This preview shows pages 1–3. Sign up to view the full content.
This preview has intentionally blurred sections. Sign up to view the full version.
View Full Document
Unformatted text preview: Linear transformations: the basics A linear transformation is a homomorphism from one vector space to another (over the same field). That is, a linear transformation is a function from one Fspace V to an Fspace W (possibly the same as V ) which preserves the vector space structure. Given the field F , this structure consists of vector addition and scalar multiplication. It is probably correct to say that these transformations are the main object of study in linear algebra. Heres the proper definition: DEFINITION (Linear transformation) Suppose that F is a field and V and W are vector spaces over F . A linear transformation from V to W is a function T : V W such that: 1. For any ~v 1 and ~v 2 in V , T ( ~v 1 + ~v 2 ) = T~v 1 + T~v 2 . (That is, T preserves or respects vector addition); and 2. For any ~v V and scalar F , T ( ~v ) = T~v . (That is, T preserves, or respects, scalar multiplication.) In particular, such a T takes as input a vector ~v V and puts out as output some ~w = T~v W . A linear transformation is also known as a linear map . In the (very impor tant) special case where V = W , a linear transformation from V to itself is usually called a linear operator on V . Another important special case is where V is any vector space over F and W = F ; in this case a linear transformation is known as a linear functional on V . Before proceeding to examples, we make some comments: 1. Please do not say that a linear transformation T is closed under addition (or closed under scalar multiplication). Thats just bad grammar. It is not even false; it makes no sense. It is like saying My hat purples. 2. Note that I have written T~v rather than T ( ~v ) when I didnt need the brackets; this is standard. 3. A significant part of the structure of a vector space V is the zero vector ~ V ; surely we should insist that a linear T should take zero to zero. (In fact we would insist on that, except that it is easy to prove. Note that ~ W + T ~ V = T ~ V = T ( ~ V + ~ V ) = T ~ V + T ~ V . By cancellation in the space W , we have T ~ V = ~ W .) 4. A similar comment holds for T ( ~v ); as ~v = 1 F ~v , this must be T~v . The basic kind of example is when V = F n for some n and W = F m , and A is an m n matrix with entries from F . We let T A : V W be defined by 1 T A ~v = A~v matrix multiplication. To see that this is linear, suppose ~v 1 and ~v 2 are in F n ; by distributivity of matrix multiplication, T A ( ~v 1 + ~v 2 ) = A ( ~v 1 + ~v 2 ) = A~v 1 + A~v 2 = T A ~v 1 + T A ~v 2 , so T A preserves vector addition. Also for any ~v F n , and F , T A ( ~v ) = A ( ~v ) = A~v = T A ~v by a basic (unfortunately unnamed) property of matrix multiplication....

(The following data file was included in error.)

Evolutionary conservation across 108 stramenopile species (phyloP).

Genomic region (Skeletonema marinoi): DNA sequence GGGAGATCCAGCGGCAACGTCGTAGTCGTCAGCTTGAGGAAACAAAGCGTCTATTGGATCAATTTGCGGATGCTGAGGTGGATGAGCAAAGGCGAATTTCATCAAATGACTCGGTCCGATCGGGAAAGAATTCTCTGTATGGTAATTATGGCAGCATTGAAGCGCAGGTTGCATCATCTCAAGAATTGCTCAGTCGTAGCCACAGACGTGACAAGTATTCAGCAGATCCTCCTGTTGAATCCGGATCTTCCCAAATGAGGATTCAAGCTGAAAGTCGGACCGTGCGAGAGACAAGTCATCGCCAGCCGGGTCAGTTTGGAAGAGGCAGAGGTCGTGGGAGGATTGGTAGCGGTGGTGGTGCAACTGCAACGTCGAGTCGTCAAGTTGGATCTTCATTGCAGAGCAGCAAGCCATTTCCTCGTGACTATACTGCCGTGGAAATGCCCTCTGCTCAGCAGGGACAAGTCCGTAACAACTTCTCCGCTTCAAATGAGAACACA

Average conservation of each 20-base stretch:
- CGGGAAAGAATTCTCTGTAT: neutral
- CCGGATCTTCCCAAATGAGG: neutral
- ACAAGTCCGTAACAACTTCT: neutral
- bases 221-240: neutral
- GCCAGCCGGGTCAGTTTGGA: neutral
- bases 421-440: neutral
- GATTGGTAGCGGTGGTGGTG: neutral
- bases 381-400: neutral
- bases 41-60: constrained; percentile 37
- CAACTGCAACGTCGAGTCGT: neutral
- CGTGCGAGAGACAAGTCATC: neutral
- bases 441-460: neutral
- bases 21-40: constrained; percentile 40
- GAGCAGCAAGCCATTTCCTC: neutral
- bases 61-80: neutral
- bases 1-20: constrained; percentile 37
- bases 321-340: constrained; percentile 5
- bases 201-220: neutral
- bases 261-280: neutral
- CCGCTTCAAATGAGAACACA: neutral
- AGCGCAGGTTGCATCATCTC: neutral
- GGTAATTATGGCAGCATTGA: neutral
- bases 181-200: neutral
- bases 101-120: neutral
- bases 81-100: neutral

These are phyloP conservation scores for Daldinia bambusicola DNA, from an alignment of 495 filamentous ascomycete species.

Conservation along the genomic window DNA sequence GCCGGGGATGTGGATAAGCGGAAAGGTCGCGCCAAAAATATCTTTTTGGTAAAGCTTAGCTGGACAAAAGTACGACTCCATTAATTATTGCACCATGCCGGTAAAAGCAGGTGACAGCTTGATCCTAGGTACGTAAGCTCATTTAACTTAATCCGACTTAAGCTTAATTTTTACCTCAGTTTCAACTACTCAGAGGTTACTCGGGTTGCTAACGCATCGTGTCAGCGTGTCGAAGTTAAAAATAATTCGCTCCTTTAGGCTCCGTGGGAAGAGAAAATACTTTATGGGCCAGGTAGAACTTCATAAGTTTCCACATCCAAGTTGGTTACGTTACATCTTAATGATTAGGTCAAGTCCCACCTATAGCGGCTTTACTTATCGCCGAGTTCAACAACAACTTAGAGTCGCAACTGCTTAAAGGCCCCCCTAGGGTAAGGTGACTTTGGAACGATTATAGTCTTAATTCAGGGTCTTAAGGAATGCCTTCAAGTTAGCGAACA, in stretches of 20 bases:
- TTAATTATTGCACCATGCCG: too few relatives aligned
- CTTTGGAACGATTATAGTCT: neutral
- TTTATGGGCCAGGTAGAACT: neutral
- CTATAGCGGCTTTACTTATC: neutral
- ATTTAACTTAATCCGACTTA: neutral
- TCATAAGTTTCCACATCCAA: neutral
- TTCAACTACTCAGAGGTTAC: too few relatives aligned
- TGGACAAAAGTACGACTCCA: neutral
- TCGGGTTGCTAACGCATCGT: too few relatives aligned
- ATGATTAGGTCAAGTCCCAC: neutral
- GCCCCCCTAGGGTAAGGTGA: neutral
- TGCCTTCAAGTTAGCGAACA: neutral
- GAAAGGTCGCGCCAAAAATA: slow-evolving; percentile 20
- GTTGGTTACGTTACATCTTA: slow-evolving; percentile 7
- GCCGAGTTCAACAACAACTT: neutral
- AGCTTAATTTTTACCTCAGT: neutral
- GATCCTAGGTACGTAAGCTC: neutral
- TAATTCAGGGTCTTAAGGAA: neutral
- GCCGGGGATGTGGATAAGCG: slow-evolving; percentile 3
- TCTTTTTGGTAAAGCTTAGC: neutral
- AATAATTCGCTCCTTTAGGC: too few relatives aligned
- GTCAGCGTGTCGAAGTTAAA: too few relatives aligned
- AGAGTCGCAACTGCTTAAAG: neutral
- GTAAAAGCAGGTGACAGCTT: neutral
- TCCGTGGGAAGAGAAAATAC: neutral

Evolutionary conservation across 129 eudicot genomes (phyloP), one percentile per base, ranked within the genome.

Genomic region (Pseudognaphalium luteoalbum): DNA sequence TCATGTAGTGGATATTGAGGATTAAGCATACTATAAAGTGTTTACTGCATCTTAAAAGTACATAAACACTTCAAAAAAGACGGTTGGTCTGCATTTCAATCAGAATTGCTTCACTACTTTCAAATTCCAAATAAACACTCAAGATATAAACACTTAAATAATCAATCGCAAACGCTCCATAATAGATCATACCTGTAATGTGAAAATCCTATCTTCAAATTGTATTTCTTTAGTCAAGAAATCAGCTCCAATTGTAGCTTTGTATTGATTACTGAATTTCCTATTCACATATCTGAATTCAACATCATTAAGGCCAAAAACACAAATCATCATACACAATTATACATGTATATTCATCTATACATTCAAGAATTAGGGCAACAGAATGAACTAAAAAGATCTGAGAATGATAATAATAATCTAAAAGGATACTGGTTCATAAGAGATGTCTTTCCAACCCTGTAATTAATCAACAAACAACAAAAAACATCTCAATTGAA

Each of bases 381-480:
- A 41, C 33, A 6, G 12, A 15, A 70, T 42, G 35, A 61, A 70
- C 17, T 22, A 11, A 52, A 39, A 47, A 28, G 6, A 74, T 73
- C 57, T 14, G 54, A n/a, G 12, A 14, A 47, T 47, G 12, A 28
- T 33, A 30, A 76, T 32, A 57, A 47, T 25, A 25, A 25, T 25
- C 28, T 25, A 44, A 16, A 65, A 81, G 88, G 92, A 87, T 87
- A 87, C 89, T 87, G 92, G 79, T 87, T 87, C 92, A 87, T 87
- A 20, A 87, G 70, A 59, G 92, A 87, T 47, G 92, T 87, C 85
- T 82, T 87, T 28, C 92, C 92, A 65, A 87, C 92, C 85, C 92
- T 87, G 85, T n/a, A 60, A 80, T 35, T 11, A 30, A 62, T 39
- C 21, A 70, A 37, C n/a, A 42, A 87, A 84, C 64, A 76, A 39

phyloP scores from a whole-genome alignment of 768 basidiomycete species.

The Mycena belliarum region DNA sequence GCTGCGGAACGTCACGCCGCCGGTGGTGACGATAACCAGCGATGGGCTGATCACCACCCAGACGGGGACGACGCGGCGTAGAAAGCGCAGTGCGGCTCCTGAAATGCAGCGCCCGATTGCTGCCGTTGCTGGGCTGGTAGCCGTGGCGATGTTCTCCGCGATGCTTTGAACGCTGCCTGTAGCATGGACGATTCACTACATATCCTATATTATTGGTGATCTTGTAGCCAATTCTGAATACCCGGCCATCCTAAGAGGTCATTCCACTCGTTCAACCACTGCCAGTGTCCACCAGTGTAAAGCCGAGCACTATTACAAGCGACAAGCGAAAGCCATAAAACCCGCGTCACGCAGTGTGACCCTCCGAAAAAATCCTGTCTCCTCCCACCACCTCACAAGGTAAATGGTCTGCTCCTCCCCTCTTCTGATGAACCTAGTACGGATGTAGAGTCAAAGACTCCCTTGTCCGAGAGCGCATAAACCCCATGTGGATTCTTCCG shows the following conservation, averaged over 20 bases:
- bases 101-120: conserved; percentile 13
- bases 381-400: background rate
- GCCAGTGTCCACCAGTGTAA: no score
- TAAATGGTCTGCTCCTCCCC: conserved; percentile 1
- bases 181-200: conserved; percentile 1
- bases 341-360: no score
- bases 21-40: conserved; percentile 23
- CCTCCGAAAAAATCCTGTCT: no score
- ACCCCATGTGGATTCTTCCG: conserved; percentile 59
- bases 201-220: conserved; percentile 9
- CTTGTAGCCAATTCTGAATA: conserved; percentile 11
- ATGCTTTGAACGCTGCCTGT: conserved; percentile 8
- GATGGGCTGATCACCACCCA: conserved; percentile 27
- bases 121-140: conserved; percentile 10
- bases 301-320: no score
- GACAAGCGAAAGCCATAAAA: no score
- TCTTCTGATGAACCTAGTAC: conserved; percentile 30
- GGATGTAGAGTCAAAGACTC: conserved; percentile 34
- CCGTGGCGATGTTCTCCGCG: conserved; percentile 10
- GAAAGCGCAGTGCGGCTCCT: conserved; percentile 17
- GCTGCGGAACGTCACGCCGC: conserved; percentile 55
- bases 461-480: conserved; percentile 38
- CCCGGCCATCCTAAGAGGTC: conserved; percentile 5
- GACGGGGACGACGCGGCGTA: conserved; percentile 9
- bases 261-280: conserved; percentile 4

View
Full
Document
This note was uploaded on 10/03/2010 for the course MATH 223 taught by Professor Loveys during the Spring '07 term at McGill.
 Spring '07
 Loveys
 Linear Algebra, Algebra, Transformations, Vector Space

Click to edit the document details